AU: Cherries in strong demand over holiday season

Australian cherry growers are preparing for a busy Christmas period, with demand likely to outweigh supply for the rest of the season.

Koala Cherries co-founder Michael Rouget says an earlier than usual season has affected the supply volumes in the lead-up to Christmas, but that cherries grown at higher elevations are ripe for the picking.

“So far the market has been slow from oversupply…the bulk of produce came a week to 10 days early, and that leads to shorter supply around Christmas."

“We have a late-producing farm at higher elevation that normally comes in after Christmas and we’ve just started harvesting there as well," he says

Koala Cherries farm more than 200 hectares of cherries and produce volumes of between 1500 to 2000 tonnes annually. The company has three growing regions in Victoria: two at 250 meters above sea level (Cobram and Yarck) and one at 650 meters above sea level in Strathbogie.

“We’d normally go through til the 15th of January [in Strathbogie], but we’ll probably only get to the 5th of January this year,” Mr Rouget says.

“So that means more cherries sold in the pre-Christmas period. That’s one of the reasons we have the late-growing area, because it gives us an advantage over other growers.”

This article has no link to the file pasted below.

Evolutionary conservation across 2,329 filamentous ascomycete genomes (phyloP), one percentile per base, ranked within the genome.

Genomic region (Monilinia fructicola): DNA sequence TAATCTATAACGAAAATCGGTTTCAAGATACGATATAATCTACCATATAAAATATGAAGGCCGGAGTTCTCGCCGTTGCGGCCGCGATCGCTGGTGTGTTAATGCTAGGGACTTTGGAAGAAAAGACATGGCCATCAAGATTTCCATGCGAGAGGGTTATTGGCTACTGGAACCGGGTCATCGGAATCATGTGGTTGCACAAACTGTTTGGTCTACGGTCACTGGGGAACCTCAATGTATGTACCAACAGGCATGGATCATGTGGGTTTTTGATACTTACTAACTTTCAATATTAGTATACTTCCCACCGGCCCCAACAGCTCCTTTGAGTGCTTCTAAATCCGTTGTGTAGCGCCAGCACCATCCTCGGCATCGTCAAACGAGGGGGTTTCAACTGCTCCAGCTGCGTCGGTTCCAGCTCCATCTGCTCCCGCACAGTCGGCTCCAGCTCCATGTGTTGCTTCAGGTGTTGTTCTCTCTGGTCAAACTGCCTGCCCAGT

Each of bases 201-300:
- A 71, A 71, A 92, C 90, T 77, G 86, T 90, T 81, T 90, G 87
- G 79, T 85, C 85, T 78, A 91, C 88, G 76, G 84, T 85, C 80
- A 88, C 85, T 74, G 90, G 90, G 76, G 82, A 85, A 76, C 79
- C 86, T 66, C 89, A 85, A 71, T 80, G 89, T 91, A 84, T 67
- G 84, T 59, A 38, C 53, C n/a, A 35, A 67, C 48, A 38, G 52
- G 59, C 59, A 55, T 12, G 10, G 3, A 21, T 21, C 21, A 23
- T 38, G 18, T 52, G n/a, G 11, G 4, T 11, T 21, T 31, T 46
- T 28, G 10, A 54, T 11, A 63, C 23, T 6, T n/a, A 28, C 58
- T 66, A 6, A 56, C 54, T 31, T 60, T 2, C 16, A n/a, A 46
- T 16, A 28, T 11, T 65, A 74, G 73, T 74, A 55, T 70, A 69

He says the weather has been good for cherries, with lots of warm, sunny days and not too much rain (which can cause damage to some of the fruit).

“The quality’s excellent and the flavour is great, so it’s good from that perspective too.”

Koala Cherries supplies markets and supermarkets along the Eastern seaboard of Australian (Victoria, New South Wales and Queensland), and also exports to countries including Singapore, Hong Kong, India, Italy, France and Canada.

Mr Rouget says they have production schedules that mean some exported shipments can be received within a day of picking.

“We can have cherries in Hong Kong before they’re in the Brisbane Market. For a highly perishable product like cherries that’s important,” he says.

“It also allows us to let cherries ripen on tree more before being picked to maximise flavour.”

Mr Rouget says the company’s export process and a lower Australian dollar has helped create a stronger export market, with really strong orders expected for the rest of the season.

For more information
Michael Rouget
Koala Cherries
Tel: +61 419 314 303

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